TUESDAY, July 14, 2015 (HealthDay News) -- A new drug decreases dangerously high levels of potassium in people with diabetes-related kidney disease, a new study finds.
Potassium is necessary for the heart, kidneys and other organs to work normally, but damage to the kidneys can cause potassium levels to increase to dangerous levels. This condition is called hyperkalemia.
Elevated potassium levels are associated with sudden death -- your heart stops, said lead researcher Dr. George Bakris, a professor of medicine at the University of Chicago.
"High potassium is a problem seen in people with advanced kidney disease and advanced diabetes with kidney disease and with people with heart failure," Bakris explained.
The new drug, patiromer, significantly reduced potassium levels when taken for a month, researchers found. Moreover, that effect lasted for a year.
Patiromer is a powder you mix with water and drink twice a day.
Bakris said a change in diet has been the traditional approach to lowering potassium levels. Patients are told to avoid foods such as tomatoes, bananas and other fruits that are high in this mineral.
If diet fails to control potassium levels, patients are usually given the drug sodium polystyrene (Kayexalate), Bakris said. This drug, which has been around for over 40 years, works by binding potassium in the lower intestine. However, the binding power of Kayexalate is spotty, he said.
Patiromer works by reliably binding potassium throughout the entire gastrointestinal tract, which helps remove potassium from the body, he explained.
But whether patiromer changes outcomes for patients beyond lowering potassium levels isn't known, Bakris said. "We do not have any data like that yet. It's all speculative and theoretical," he said.
The current trial is the second of three required for approval by the U.S. Food and Drug Administration. Based on these findings, a phase 3 study was done in which patiromer appeared similarly effective, Bakris said.
The current study was funded by Relypsa, the maker of patiromer, and the results were published July 14 in the Journal of the American Medical Association.
For the study, Bakris and colleagues randomly assigned 306 patients with type 2 diabetes and high potassium to one of three doses of patiromer twice a day for a month.
Patients also took renin-angiotensin-aldosterone system inhibitors, such as angiotensin-converting enzyme (ACE) inhibitors and angiotensin II receptor blockers (ARBs), before and during the trial.
Dr. Maria DeVita, a nephrologist at Lenox Hill Hospital in New York City, explained, "These medications help delay progression of kidney disease, [but] have the side effect of also causing increased potassium. This may result in the need to discontinue their use, taking away a weapon to fight progressive kidney deterioration."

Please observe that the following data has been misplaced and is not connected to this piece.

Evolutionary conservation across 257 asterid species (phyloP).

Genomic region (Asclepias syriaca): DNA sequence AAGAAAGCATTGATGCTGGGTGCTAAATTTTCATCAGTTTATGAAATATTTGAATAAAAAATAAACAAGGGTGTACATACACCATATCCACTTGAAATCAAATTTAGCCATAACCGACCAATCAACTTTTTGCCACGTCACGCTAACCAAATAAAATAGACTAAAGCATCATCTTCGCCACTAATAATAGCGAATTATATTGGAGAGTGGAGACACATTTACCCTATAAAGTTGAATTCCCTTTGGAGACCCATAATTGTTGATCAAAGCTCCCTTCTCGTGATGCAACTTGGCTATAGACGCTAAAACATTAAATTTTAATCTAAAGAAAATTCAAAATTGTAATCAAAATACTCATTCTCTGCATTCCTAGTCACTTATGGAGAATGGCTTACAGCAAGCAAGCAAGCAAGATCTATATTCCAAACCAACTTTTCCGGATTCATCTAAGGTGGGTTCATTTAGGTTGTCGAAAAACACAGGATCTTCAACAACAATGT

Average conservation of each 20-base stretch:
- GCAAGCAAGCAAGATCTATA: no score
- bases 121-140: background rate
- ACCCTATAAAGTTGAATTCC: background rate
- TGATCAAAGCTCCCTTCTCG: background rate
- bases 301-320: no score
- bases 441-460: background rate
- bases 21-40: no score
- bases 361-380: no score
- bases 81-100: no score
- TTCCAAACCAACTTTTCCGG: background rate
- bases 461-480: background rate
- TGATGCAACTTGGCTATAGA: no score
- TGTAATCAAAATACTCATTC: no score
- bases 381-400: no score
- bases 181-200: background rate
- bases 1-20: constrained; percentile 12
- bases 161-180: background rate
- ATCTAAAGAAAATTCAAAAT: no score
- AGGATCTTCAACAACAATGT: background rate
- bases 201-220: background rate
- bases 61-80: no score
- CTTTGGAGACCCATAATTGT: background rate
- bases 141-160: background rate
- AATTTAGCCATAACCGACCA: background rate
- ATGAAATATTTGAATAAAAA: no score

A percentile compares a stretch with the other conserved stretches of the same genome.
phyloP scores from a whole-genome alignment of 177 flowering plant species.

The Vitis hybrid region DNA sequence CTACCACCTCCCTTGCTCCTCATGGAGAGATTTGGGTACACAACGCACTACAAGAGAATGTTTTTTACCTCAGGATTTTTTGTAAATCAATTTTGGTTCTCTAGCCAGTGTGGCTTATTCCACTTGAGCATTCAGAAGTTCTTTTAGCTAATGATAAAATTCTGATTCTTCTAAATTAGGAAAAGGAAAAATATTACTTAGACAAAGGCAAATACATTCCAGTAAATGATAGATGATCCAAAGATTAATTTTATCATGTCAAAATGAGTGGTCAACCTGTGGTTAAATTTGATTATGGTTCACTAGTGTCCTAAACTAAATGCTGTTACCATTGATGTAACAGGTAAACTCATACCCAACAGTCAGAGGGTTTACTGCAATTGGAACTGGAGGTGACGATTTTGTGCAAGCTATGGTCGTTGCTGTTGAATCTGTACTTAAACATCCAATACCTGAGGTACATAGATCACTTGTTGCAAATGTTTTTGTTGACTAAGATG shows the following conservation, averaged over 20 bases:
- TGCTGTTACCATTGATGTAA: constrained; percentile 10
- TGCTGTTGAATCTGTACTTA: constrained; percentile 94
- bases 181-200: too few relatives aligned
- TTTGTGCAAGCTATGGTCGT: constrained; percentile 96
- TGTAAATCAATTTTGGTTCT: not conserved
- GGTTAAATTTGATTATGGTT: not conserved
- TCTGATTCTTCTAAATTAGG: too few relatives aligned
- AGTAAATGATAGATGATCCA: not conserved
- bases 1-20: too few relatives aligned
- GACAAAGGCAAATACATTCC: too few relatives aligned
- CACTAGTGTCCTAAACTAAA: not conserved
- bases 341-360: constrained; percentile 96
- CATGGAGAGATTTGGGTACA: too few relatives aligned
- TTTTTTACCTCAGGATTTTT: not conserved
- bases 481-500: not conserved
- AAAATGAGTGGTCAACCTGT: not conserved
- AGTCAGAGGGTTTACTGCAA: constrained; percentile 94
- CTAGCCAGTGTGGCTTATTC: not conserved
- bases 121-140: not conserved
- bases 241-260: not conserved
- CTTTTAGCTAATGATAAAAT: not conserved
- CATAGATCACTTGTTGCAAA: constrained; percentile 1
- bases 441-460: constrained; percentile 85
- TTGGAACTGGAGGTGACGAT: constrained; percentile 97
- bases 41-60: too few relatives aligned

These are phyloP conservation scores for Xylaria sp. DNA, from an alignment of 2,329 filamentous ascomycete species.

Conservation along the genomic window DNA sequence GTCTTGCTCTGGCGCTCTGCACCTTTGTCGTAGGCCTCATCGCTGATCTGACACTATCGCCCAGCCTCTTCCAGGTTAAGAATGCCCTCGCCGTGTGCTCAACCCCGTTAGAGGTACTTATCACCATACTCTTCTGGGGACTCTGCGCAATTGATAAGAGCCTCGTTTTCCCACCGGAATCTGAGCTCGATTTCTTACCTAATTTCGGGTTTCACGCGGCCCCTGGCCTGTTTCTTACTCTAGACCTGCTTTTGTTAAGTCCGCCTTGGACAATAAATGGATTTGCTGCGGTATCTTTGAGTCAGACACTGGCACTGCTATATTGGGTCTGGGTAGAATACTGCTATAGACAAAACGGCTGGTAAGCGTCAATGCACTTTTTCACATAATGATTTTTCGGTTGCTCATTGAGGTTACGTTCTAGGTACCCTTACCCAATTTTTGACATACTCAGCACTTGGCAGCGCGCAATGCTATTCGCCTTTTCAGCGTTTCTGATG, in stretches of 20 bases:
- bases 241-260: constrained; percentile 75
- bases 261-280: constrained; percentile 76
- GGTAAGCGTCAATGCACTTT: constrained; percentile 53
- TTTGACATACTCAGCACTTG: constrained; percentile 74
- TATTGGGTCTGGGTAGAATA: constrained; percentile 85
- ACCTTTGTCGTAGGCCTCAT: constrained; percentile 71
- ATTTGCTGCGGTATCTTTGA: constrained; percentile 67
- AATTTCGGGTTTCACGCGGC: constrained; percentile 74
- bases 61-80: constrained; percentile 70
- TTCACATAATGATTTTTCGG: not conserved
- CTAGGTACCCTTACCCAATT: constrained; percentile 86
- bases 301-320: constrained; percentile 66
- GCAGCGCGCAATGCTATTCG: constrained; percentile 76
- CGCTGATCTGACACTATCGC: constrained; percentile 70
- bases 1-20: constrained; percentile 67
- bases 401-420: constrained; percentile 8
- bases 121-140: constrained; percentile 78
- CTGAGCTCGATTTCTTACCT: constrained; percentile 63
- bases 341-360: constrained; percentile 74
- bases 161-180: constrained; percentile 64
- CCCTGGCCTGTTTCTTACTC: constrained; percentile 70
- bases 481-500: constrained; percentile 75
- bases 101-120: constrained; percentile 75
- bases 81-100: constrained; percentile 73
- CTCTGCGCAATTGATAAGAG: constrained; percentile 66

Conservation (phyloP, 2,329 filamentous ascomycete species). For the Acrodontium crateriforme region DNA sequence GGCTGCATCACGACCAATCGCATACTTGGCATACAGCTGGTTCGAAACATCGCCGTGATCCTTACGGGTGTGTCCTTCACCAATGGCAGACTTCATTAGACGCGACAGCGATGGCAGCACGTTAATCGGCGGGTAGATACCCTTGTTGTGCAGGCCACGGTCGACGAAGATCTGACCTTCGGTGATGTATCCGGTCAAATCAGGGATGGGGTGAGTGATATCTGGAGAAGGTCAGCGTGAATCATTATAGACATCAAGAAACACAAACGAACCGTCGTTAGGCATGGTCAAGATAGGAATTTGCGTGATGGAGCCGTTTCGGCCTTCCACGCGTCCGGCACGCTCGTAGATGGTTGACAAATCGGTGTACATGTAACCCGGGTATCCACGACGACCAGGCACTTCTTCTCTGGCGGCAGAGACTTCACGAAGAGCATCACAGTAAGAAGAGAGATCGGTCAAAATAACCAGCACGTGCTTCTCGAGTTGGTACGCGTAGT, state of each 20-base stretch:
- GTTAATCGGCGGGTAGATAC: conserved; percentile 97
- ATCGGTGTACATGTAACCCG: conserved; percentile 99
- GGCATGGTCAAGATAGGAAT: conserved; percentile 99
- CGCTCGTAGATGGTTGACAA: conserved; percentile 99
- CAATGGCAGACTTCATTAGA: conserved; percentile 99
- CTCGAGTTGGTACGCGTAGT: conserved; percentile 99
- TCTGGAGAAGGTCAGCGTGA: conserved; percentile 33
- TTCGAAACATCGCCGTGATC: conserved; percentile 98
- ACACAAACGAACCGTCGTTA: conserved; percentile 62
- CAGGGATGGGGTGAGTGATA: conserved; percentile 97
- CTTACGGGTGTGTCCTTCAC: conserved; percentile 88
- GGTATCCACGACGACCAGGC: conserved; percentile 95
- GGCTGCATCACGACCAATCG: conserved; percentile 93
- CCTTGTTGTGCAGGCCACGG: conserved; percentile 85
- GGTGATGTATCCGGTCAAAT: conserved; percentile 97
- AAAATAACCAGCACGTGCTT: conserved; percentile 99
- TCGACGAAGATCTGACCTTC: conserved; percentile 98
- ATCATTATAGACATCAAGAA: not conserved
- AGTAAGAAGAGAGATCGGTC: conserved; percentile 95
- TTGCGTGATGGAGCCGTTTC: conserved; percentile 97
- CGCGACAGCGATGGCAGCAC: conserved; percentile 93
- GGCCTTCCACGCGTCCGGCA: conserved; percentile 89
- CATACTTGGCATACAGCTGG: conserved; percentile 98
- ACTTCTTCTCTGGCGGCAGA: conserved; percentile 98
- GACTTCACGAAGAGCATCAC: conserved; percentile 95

The researchers found that all doses of patiromer significantly reduced potassium levels after a month and continued to keep levels low over a year. And for most patients, potassium levels remained low without falling below normal.
Over the course of a year, less than 6 percent of patients had potassium levels drop below normal; about 7 percent experienced abnormally low levels of magnesium, and 6 percent suffered from mild to moderate constipation.
"If you have advanced kidney disease, if you have been told by your physician that your potassium is high, if you have heart failure and you can't take certain medicine because your potassium is elevated, there is now a reliable agent that will reduce risk of your potassium going up and enable you to take these other medicines," Bakris said. "Theoretically, it should lead to better outcomes."
DeVita said this new drug could be a welcome tool.
"Dr. Bakris' study is a tremendous victory for the management of this serious abnormality," said DeVita, who was not involved with the study. "We look forward to more studies embracing its safety and success."
If patiromer is approved by the U.S. Food and Drug Administration, the author of an accompanying journal editorial urges the agency to consider requiring post-marketing studies. These should assess whether the drug slows kidney disease progression, reduces the need for dialysis and improves heart-failure outcomes, wrote Dr. Wolfgang Winkelmayer, chair of nephrology at Baylor College of Medicine in Houston.
For more on diabetic kidney disease, visit the American Diabetes Association.
SOURCES: George Bakris, M.D., professor, medicine, University of Chicago; Maria DeVita, M.D., nephrologist, Lenox Hill Hospital, New York City; July 14, 2015, Journal of the American Medical Association
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